When Illia Kiknavelidze made wine in the Republic of Georgia, he had to lower his entire body into human-sized clay pots, called qvevri, that were buried underground. Using the rough bark of a cherry tree, he would scrape the inside of each egg-shaped pot by hand, removing every bit of grape skin and bacteria from the previous batch. Every inch had to be immaculately scrubbed to keep the next round from spoiling. Then, he would fill his qvevri with juice from local grapes, cover it, and let nature do the rest, just like local winemakers had been doing for some 8,000 years.
Qvevri are cultural metaphors, writes Keto Ninidze, Kiknavelidze’s great-granddaughter and a Georgian winemaker, in an email. Much like how someone might give birth to a child, she says, qvevri give birth to wine. And after many years of giving life, the qvevri were used as a burial place. “So in Georgian cultural perception, [qvevri are] regarded as the cycle of life and death,” she says.
Georgia has the oldest wine culture in the world, and little changed from the earliest qvevri to Ninidze’s qvevri. Everything—down to the shape of the clay pots, the method of burying the qvevri, and letting crushed grapes ferment naturally inside—is passed down from generation to generation. When the Soviet Union took control of the country in 1921, this ancient winemaking tradition was pushed underground, where it almost disappeared. During these years, Georgian winemakers lost their land or had to give over all of their grapes every harvest. If they wanted to make their own wine, they’d have to forage grapes from wild vines on hillsides, in forests, and sometimes on the sides of village streets.
Before the Soviet Union imposed their rule on Georgia, though, more than 500 different grape varieties flourished in the country’s moderate climate, tempered by its proximity to the Black Sea. Thanks to the environment, wine grapes grow without much intervention. Back then, most grapes were picked by hand and crushed by foot. The juice, skins and stems and all, were then put into qvevri.
Emily Railsback, the filmmaker behind the Georgian wine documentary Our Blood is Wine, saw qvevri sizes ranging wildly: Some pots were too small to scrub inside, while others could fit several people (a capacity of 10,000 liters). The size of qvevri depended primarily on the region; western Georgia traditionally has smaller pots than eastern Georgia. Either way, all of them are buried at least partially underground, where the temperature is consistent year-round. Once a qvevri is put underground and buried, it is never moved.
For around six months, natural yeasts ferment the juice inside the pots. The solid parts of the grapes filter the liquid, which funnels naturally towards the bottom. Once fermentation is over, the wine is suctioned or scooped out and bottled. Or, more likely, it’s stored in smaller pots. Then the cleaning process begins. The tools of the trade have upgraded, Ninidze says, and winemakers now wash qvevri with high pressure water, ash, and citric acid, then disinfect the vessels with sulphur smoke. What hasn’t changed is the immovability. Qvevri is “something you can’t take from one place to another,” Ninidze says, adding that once a winemaker chooses a spot for their qvevri, they’re rooted there until they pass it on or buy new qvevri.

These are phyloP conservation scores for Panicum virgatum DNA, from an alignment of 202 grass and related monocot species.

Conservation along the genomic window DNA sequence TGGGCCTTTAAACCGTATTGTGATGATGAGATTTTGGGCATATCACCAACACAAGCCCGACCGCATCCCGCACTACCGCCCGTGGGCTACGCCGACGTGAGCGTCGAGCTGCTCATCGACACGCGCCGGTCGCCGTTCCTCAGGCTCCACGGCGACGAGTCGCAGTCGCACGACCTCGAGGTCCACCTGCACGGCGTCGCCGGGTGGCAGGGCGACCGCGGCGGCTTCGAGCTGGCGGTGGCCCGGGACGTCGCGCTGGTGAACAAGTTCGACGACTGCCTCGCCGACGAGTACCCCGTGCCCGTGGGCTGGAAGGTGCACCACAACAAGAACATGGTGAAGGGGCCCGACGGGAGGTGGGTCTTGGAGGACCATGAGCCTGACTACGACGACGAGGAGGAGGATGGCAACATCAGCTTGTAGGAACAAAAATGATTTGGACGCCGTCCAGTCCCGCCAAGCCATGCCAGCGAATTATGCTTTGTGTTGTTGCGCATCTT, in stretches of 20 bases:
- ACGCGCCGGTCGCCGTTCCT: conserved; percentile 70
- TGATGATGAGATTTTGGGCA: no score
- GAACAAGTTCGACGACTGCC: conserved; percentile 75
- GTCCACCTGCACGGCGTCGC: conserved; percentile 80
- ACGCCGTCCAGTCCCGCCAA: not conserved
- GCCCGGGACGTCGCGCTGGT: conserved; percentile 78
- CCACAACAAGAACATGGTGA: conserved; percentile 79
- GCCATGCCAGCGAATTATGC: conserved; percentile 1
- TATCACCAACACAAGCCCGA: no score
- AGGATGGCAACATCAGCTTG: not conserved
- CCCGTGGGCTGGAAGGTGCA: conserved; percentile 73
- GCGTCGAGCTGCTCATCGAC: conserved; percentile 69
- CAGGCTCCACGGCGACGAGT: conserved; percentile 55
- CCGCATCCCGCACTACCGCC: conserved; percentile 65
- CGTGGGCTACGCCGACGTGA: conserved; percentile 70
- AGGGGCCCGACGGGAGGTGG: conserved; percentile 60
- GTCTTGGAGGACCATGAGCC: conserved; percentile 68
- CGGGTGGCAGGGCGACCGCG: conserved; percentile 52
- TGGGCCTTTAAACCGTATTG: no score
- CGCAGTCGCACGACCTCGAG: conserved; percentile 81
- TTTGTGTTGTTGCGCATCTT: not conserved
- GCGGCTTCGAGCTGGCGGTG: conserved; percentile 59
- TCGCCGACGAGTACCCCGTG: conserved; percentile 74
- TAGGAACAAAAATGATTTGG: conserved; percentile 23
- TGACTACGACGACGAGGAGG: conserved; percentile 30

This process didn’t budge for years. Then, the Soviet Union invaded and annexed Georgia in 1921. The slow, natural qvevri cycle—an extension of the Georgian lifestyle—didn’t fit Joseph Stalin’s five-year economic plans. These plans set economic goals and called for industrializing industries, including wine. Rural winemaking would need to be mechanized, and the wild-looking vines would need to be tamed. In the region of Kakheti, officials uprooted more than 500 native varieties. Steel tanks replaced the storied underground clay pots, too.
The government then redistributed and repurposed the annexed land previously used for wine, and built sterile buildings on top of them. “You see these Soviet buildings everywhere that are sturdy cement and nothing beautiful about them, but very practical,” Railsback says. “And then the Georgian [buildings] are more beautiful, and the architecture is really unique with hand-carved woodworking on the front of houses. There’s the Georgian look, and there’s the Soviet [look] that tried to demolish the culture and vibe—you feel that literally everywhere.”
During that time, families were given a single acre of land compared to the full vineyards they once tended to alongside their homes. Vines were ripped out and replaced with tidy rows of hardy, high-yielding varieties such as Saperavi and Rkatskeli. While they were plentiful and certainly sweet, they were bland and lacked the character of traditional Georgian vines. “There was one or two state factories that [processed] the whole yield of the country,” Ninidze says. “The production policy was of course industrial (especially after Stalin’s period), based on the five-year plans and neither the factories nor the farmers cared [about] the quality of the grape.”